Capital One's Biggest Strength Is Also Its Biggest Weakness

Over the past two decades, Capital One Financial has been one of the nation's best-performing bank stocks, and there's little reason to believe that it won't continue to have similar success in the future.

But there's one thing about the McLean, Va.-based lender that prospective investors need to know: The main reason Capital One has been so successful in the past -- namely, its $86 billion portfolio of high-yielding credit card loans -- is also the biggest risk to the bank's ongoing profitability.

A credit card company firstCapital One is a genuine oddity when it comes to banks. I say that because most banks -- including Bank of America and JPMorgan Chase, among others -- either acquire credit card companies or originate their own credit card operations to supplement their existing lines of business.

Capital One, on the other hand, evolved in the opposite direction. Instead of being a bank that expands into credit cards, it was a credit card company that expanded into banking. It did so by buying a collection of traditional lenders, beginning with its 2005 acquisition of New Orleans-based Hibernia National Bank.

The lasting influence on Capital One's business model may not be evident at first glance, but it becomes so when you dig into its numbers. Most notably, a full 41% of its loan portfolio consists of consumer credit card loans. This is an unusually large proportion when you consider that most banks, particularly within Capital One's immediate peer group, allocate less than 10% of their loan portfolios to credit card loans.

The risk and reward of credit card lendingUp until now, Capital One's heavy concentration in credit cards has been more of a benefit to its shareholdersthan a detriment. This is because credit card loans generate significantly more interest income than, say, residential mortgage loans or most types of commercial loans.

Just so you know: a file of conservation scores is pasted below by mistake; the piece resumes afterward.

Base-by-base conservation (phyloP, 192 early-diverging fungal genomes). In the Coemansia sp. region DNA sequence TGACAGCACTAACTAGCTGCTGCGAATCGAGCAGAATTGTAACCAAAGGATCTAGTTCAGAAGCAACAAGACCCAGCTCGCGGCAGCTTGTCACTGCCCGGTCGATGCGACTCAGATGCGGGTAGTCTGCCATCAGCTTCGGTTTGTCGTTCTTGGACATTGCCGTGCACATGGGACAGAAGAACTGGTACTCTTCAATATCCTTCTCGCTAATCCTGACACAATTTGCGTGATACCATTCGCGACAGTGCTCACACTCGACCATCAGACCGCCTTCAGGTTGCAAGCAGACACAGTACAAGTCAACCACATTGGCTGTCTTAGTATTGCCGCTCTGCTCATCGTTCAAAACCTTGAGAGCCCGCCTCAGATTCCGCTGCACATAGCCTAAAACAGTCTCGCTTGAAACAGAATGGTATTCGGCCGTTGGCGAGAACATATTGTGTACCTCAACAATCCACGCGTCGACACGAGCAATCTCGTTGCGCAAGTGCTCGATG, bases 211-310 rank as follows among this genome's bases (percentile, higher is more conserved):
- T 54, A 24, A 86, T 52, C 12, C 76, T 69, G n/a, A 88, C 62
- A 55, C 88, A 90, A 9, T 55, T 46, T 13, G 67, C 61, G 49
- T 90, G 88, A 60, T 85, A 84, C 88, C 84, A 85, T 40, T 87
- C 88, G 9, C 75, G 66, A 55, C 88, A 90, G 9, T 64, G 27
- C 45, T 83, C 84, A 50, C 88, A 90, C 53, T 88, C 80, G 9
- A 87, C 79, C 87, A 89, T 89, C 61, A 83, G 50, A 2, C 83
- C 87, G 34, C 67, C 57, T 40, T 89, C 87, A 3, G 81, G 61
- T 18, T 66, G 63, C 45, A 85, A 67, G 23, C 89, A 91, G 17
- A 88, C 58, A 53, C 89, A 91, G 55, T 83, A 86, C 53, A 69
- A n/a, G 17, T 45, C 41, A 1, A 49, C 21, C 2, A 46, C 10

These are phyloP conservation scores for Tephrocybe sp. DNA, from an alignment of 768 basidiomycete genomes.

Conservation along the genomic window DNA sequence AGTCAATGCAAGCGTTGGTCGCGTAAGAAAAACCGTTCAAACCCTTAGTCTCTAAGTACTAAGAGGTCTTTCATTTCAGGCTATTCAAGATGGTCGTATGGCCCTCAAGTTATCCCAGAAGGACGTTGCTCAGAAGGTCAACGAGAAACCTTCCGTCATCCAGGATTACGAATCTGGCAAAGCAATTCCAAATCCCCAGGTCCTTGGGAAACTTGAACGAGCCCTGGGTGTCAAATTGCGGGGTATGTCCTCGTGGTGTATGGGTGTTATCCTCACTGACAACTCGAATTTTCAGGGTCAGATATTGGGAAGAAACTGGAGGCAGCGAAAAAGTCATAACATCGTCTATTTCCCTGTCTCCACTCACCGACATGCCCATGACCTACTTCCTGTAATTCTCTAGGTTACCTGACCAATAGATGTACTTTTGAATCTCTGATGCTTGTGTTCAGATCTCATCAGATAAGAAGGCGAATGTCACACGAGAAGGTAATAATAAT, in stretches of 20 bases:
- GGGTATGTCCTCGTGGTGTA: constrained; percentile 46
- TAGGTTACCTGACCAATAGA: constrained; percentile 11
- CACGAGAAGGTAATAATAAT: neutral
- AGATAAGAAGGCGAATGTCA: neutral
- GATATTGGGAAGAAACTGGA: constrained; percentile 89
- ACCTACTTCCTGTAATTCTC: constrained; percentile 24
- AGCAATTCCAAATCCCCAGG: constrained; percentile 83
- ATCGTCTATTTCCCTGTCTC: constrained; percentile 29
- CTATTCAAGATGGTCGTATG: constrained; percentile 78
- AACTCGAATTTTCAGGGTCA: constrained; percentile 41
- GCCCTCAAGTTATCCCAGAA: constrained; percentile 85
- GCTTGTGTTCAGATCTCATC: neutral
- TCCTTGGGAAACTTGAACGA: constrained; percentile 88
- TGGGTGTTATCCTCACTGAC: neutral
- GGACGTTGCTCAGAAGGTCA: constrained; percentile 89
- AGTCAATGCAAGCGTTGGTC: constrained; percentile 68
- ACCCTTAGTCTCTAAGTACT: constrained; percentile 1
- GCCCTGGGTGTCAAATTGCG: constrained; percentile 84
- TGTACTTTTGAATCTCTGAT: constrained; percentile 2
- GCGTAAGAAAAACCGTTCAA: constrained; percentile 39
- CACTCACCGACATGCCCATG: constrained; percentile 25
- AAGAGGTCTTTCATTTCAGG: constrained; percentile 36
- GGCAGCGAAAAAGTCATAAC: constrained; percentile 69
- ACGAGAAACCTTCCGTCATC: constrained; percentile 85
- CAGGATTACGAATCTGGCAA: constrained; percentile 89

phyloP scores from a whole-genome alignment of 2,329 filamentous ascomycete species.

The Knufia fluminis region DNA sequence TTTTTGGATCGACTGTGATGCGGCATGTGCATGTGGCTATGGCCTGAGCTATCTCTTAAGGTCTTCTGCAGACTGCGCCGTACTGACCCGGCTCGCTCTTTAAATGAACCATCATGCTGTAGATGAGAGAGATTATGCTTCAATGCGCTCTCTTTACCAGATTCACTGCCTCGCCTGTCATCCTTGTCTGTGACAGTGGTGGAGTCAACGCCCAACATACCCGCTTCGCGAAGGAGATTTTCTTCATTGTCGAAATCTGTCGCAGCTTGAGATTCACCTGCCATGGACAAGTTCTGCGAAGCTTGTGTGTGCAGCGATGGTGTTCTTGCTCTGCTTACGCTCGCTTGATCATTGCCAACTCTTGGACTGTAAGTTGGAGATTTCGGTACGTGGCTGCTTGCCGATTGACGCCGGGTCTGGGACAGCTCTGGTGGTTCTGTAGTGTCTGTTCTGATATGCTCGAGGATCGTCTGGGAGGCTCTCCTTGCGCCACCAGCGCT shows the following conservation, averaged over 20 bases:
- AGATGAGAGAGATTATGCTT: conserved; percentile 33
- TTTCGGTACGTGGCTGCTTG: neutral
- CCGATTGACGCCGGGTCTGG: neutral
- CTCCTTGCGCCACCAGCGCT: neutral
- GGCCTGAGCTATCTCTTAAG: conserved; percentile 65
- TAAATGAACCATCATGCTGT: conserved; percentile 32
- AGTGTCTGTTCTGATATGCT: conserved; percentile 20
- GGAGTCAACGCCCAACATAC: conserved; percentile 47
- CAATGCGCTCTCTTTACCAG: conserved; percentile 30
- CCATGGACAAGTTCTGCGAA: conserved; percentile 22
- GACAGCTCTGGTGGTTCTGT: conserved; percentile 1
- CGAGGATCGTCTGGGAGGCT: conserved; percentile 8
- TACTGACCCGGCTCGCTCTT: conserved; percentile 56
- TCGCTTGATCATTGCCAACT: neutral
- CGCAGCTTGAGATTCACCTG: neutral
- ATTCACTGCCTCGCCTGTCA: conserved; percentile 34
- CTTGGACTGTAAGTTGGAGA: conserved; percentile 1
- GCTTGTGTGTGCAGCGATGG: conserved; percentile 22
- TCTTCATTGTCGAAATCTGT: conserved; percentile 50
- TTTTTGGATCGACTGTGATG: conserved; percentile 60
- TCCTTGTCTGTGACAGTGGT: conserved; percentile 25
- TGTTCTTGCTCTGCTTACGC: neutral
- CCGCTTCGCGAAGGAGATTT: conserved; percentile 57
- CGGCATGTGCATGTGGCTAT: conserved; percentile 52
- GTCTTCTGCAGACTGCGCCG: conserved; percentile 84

In its latest earning release, Capital One's $273 billion in earning assets yielded 7.38%. That's more than twice the average earning-asset yield of the nation's 10 biggest traditional banks, which was 3.14% in the most recent quarter.

But the flip side is that credit card loans, from a lender's perspective, are riskier than most other types of debt. In the first case, credit card loans are unsecured -- that is, they aren't backed by specific collateral that can be readily seized and sold in the event of a default. Secondly, even borrowers with less-than-ideal credit histories can often be approved for a credit card. Finally, credit card default rates are highly correlated with unemployment, which, in turn, fluctuates with the business cycle.

In the financial crisis of 2008-2009, for instance, credit card loans were one of the primary sources of problems for the nation's biggest banks. Bank of America, the largest credit card lender at the time, serves as a case in point. Between 2008 and 2010, it wrote off $72 billion in toxic credit card loans alone. "In the boom we pushed cards through the branches and in mass mailings," Bank of America CEO Brian Moynihan said in 2011. "To drive growth we gave cards to people who couldn't afford them."

To be clear, Capital One has been much more disciplined than Bank of America when it comes to handing out cards. As a result, even at the nadir of the financial crisis, it lost only $46 million on an annual basis. That's an impressive feat, considering both Capital One's heavy concentration in credit cards and the unusual depth of the downturn and the resulting impact on unemployment.

But the point remains: Capital One is in a risky business. This is true even in the context of banking, which is an inherently risky industry. Thus, for current and prospective investors alike, it's important to keep in mind that Capital One's biggest strength could, under less adroit risk-management, become its biggest weakness.

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John Maxfield has no position in any stocks mentioned. The Motley Fool recommends Bank of America. The Motley Fool owns shares of Bank of America, Capital One Financial., and JPMorgan Chase. Try any of our Foolish newsletter services free for 30 days. We Fools may not all hold the same opinions, but we all believe that considering a diverse range of insights makes us better investors. The Motley Fool has a disclosure policy.

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